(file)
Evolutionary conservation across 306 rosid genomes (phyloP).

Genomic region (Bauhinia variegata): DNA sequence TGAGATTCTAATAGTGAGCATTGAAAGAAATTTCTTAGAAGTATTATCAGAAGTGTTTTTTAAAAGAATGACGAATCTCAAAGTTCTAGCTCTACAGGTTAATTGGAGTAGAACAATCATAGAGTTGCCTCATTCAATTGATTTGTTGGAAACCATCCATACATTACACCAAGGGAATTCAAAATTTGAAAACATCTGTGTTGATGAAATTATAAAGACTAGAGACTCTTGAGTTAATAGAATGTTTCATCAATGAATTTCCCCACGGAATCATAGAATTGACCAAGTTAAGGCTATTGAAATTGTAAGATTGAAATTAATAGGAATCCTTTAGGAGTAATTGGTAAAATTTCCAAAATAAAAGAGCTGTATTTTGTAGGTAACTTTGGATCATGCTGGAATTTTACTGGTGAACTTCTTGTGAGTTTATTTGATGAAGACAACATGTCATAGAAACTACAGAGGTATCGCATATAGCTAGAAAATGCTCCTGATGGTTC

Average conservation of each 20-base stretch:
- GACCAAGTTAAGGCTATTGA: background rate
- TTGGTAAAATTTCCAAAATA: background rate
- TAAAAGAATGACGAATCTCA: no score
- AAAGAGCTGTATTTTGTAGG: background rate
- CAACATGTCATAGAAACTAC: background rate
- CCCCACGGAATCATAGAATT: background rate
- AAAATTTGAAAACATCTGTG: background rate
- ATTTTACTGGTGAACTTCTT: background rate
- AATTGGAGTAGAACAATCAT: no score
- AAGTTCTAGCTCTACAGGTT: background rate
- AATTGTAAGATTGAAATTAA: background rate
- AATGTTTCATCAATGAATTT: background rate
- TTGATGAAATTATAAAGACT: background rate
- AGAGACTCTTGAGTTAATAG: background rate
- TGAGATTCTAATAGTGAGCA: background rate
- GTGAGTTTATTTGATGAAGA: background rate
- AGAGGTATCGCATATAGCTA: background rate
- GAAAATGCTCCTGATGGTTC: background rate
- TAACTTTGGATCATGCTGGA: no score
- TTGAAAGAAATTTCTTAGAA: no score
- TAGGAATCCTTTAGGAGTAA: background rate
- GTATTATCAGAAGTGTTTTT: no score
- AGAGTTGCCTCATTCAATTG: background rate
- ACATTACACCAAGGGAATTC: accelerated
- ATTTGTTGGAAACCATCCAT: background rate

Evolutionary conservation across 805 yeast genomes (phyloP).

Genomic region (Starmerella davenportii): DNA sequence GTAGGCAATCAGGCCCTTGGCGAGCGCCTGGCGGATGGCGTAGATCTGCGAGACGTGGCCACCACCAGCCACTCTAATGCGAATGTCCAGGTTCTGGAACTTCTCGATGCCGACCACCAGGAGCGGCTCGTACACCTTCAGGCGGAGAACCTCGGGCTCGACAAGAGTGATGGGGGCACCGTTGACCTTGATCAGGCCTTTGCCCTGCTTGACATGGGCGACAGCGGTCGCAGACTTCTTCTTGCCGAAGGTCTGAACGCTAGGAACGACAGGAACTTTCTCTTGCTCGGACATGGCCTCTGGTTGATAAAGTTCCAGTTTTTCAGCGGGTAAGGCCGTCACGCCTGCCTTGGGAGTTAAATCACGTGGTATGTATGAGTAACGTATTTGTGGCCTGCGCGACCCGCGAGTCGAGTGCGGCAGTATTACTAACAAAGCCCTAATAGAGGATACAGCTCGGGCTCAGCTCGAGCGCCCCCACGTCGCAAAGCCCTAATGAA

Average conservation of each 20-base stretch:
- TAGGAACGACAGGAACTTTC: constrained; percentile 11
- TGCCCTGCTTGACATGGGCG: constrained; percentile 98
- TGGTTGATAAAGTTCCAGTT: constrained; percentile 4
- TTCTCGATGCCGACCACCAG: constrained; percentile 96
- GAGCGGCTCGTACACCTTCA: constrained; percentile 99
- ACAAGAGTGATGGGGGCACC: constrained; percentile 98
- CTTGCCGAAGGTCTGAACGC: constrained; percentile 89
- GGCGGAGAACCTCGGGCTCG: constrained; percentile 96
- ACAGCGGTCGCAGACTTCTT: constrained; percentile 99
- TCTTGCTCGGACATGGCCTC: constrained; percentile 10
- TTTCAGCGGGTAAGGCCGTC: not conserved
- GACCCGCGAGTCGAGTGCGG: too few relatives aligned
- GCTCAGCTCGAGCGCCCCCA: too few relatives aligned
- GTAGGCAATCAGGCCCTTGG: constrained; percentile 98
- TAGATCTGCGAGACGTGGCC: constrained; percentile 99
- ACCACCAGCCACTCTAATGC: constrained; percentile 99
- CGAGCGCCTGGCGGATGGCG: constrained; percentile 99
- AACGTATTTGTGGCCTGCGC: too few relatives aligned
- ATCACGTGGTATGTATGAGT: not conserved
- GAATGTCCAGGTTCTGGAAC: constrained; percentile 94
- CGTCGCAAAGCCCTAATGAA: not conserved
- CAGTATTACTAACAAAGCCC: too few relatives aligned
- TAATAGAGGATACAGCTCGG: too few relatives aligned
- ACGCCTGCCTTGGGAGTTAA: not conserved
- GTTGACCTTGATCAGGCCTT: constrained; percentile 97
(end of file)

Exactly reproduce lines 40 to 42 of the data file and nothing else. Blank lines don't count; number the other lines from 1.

- ACAGCGGTCGCAGACTTCTT: constrained; percentile 99
- TCTTGCTCGGACATGGCCTC: constrained; percentile 10
- TTTCAGCGGGTAAGGCCGTC: not conserved